CABINET-APPOINTED investigator Polys Polyviou yesterday assured he would examine every angle of Monday’s tragic explosion and assign responsibility where it was due even if that included the President of the Republic.
He said the report would be ready no later than the end of October and believed it would be made public.
“My report will attribute responsibilities… political responsibilities… this means to record the facts and examine any carelessness, inaction, failure to do one’s duty for the Republic and negligence,” said Polyviou.
“The aim is not to attribute criminal or civic responsibility. That is up to the Attorney-general and the courts,” he added.Read More
HOW IRONIC that just a few days after the Defence Ministry had finalised the bill that would supposedly restrict draft dodging, the Vassilikos disaster happened. All the tough provisions incorporated in the bill, in order to discourage conscripts from avoiding military service, by citing psychological problems, seem rather meaningless all of a sudden.
After the killer blast in Vassiliko the state is in no position, at least morally, to call the shots with regard to military service as had been the practice ever since the National Guard was created. It still has the legal right to do so, but it has lost its moral legitimacy and it will have to work very hard now to persuade parents that their sons would be in safe hands while doing military service.Read More
ASKED by journalists, after yesterday’s memorial service for those who fell during the 1974 coup, why he had not apologised for the killer blast in Vassilikos, President Christofias said the following: “the apologies of the government and the president should be considered a given and they are a given”.
The president is now playing games, in an attempt to cover up his obdurate refusal to apologise. One of his advisors must inform him that nobody considers his apologies a given. He needs to stand up in public, like a man, and make an apology. He owes it to the families of the people who died and everyone expects it.Read More
CYPRUS’ three main banks, Bank of Cyprus (BoC), Marfin Laiki and Hellenic Bank yesterday passed the EU-wide bank stress tests coordinated by the European Banking Authority (EBA) in collaboration with the European Central Bank (ECB).
Reuters reported that eight European banks failed a test of their ability to withstand a prolonged recession which did not build in the impact of a Greek default, the EBA said.
The watchdog’s “stress test”, which made 90 lenders reveal for the first time their profit forecasts, a breakdown of their sovereign bond holdings and funding costs, showed the failed banks would need €2.5 billion in fresh capital, way below what most analysts had expected.Read More
IN RESPONSE to widespread calls for an apology over last Monday’s naval base explosion, President Demetris Christofias yesterday said his apology was something that should be taken for granted.
Following Christofias’ televised address to the nation on Thursday, political parties lined up to accuse him of failing “to rise to the occasion” by not apologising for the explosion which caused 13 deaths and lost the country over half its electricity supply.
On Thursday night, over 10,000 people stood outside the Presidential Palace in a fairly unique non-partisan gathering, demanding his resignation. A woman in the crowd held up a banner saying, “You can’t even give us an apology”.Read More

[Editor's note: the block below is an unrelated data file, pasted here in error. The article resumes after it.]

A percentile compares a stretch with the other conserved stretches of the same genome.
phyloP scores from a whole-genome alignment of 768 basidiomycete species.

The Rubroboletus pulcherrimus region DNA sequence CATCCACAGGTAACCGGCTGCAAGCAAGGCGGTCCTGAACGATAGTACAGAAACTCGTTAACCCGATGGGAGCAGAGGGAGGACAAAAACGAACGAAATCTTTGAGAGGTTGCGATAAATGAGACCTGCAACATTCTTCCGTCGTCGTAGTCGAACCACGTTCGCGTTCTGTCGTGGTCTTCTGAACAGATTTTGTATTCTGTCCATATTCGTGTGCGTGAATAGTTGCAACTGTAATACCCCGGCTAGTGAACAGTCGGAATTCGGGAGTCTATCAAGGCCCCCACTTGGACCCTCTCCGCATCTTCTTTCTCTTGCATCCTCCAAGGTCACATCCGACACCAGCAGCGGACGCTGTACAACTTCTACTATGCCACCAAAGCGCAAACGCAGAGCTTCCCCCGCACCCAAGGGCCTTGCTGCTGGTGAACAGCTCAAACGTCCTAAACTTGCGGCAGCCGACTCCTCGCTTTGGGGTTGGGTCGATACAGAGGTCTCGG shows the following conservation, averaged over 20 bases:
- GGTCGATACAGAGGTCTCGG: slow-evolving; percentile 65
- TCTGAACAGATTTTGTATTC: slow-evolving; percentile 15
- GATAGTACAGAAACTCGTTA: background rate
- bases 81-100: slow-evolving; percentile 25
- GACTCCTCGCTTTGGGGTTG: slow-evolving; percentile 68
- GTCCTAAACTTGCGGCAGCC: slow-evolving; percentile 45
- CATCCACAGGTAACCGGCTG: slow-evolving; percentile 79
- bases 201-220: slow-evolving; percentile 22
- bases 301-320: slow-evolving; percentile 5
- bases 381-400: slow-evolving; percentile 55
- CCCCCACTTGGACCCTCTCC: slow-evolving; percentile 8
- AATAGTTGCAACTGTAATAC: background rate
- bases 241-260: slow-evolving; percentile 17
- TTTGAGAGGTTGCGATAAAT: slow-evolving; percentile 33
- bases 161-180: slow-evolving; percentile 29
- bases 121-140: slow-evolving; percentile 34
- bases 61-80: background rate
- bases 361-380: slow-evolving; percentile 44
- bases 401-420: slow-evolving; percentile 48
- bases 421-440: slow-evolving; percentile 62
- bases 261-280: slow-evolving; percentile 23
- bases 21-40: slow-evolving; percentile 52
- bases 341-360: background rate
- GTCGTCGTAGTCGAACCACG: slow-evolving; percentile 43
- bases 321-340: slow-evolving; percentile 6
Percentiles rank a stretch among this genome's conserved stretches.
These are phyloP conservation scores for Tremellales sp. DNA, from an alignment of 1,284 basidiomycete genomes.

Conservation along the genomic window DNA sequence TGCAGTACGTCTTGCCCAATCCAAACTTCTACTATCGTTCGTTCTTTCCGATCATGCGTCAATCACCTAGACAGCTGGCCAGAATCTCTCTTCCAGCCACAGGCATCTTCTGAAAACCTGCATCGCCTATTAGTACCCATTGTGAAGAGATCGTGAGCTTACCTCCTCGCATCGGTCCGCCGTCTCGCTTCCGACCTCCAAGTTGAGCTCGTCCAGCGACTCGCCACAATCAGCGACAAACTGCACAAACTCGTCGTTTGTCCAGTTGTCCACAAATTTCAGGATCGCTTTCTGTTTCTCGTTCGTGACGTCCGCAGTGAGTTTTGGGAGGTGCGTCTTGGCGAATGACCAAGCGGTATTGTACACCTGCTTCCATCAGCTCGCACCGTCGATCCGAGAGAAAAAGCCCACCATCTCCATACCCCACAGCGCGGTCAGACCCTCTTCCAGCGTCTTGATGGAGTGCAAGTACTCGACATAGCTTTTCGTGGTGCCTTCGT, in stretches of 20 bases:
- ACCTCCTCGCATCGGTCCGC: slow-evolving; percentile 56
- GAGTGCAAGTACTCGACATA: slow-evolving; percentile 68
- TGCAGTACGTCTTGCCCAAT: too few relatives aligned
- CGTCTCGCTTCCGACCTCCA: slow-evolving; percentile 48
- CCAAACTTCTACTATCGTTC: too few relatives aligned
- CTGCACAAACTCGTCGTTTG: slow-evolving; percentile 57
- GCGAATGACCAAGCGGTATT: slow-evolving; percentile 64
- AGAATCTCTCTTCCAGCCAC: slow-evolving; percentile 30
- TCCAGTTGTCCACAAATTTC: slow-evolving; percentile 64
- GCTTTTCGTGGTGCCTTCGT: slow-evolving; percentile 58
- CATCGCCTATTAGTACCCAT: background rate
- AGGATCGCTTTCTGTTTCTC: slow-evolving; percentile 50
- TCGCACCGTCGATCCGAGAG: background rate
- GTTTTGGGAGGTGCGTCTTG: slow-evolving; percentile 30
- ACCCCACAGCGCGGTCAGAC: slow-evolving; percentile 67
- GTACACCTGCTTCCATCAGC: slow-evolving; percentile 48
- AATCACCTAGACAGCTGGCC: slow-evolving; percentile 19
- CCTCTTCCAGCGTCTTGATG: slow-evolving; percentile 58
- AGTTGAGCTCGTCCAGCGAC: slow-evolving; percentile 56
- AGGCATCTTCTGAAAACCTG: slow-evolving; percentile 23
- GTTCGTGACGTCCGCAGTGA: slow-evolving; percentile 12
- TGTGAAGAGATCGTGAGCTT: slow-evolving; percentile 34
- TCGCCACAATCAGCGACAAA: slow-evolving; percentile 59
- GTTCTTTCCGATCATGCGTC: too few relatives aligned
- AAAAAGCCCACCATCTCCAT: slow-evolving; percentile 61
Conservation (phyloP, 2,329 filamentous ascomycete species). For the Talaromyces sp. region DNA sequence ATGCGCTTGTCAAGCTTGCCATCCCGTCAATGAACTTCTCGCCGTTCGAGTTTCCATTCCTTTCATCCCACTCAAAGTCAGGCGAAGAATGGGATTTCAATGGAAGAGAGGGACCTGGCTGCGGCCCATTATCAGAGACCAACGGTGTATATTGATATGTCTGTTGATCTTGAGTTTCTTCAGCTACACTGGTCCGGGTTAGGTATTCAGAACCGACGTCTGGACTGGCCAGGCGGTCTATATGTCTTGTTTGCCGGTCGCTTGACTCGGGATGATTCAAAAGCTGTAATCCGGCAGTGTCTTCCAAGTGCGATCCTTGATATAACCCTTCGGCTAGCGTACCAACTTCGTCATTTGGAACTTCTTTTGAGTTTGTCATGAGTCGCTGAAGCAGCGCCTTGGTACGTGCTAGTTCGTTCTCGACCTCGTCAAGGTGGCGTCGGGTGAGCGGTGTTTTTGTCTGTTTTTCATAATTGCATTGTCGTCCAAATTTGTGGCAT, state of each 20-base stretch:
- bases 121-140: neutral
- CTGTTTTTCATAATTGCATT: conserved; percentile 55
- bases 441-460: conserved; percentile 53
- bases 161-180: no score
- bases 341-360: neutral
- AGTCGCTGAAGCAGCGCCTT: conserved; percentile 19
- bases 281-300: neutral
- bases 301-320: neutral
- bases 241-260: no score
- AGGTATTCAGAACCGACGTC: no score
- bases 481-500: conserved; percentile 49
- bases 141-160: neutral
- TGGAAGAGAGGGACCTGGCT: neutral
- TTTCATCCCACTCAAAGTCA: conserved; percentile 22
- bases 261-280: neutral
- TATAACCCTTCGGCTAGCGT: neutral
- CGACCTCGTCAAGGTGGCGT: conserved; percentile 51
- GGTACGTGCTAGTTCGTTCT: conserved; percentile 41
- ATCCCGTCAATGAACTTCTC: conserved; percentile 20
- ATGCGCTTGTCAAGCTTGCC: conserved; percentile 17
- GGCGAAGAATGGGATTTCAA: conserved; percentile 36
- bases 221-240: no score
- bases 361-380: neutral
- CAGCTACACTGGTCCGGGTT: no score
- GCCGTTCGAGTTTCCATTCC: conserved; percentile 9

An action plan could have been put into place to extinguish a fire involving explosives and military equipment, without having to use man-power, according to Stavros Kyprianou, President of the Retired Firefighters’ Association.
Kyprianou was speaking at a news conference in Larnaca held yesterday, following the devastating effects of the naval base explosion that killed 13 people, six of whom were firefighters.
“If the firefighters had known what was in the containers, they would have stayed a kilometre away and more,” said Kyprianou, describing a plan that involved the setting up of measures that would extinguish the fire without man-power. “We have the means (to do this),” he added.Read More
THE FAMILY of 19-year-old Antonis Charalambous, who was the 13th victim of Monday’s devastating explosion at the Evangelos Florakis naval base, decided to donate the soldier’s organs after he was declared brain dead, doctors said yesterday.
Nicosia general hospital Medical Services director Evagoras Nicolaides said medical staff were yesterday determining which of the young man’s organs were viable for transplantation and that the procedure would be completed within 24 hours.
The teenager’s family would receive his remains immediately afterwards, Nicolaides said.
Speaking to reporters Charalambous’ grandfather said his grandson had died “a hero” and “heroes die last”.Read More
THE MEDICAL Services and Public Health Department yesterday issued a health warning following weather reports of increased temperatures and humidity over the next three days.
The Medical Services advised the public to avoid continuous sun exposure as well as unnecessary activity and strenuous physical exercise. People should dress lightly in light coloured clothing and wear a hat, doctors advised.
During sun exposure the consumption of alcohol should be avoided as well as heavy food such as fats, chocolates and spices, the announcement said.
Drinking sufficient water (nine to 10 glasses daily) as well as the use of fans or air conditioners to create air flow was also important, the Medical Services said.Read More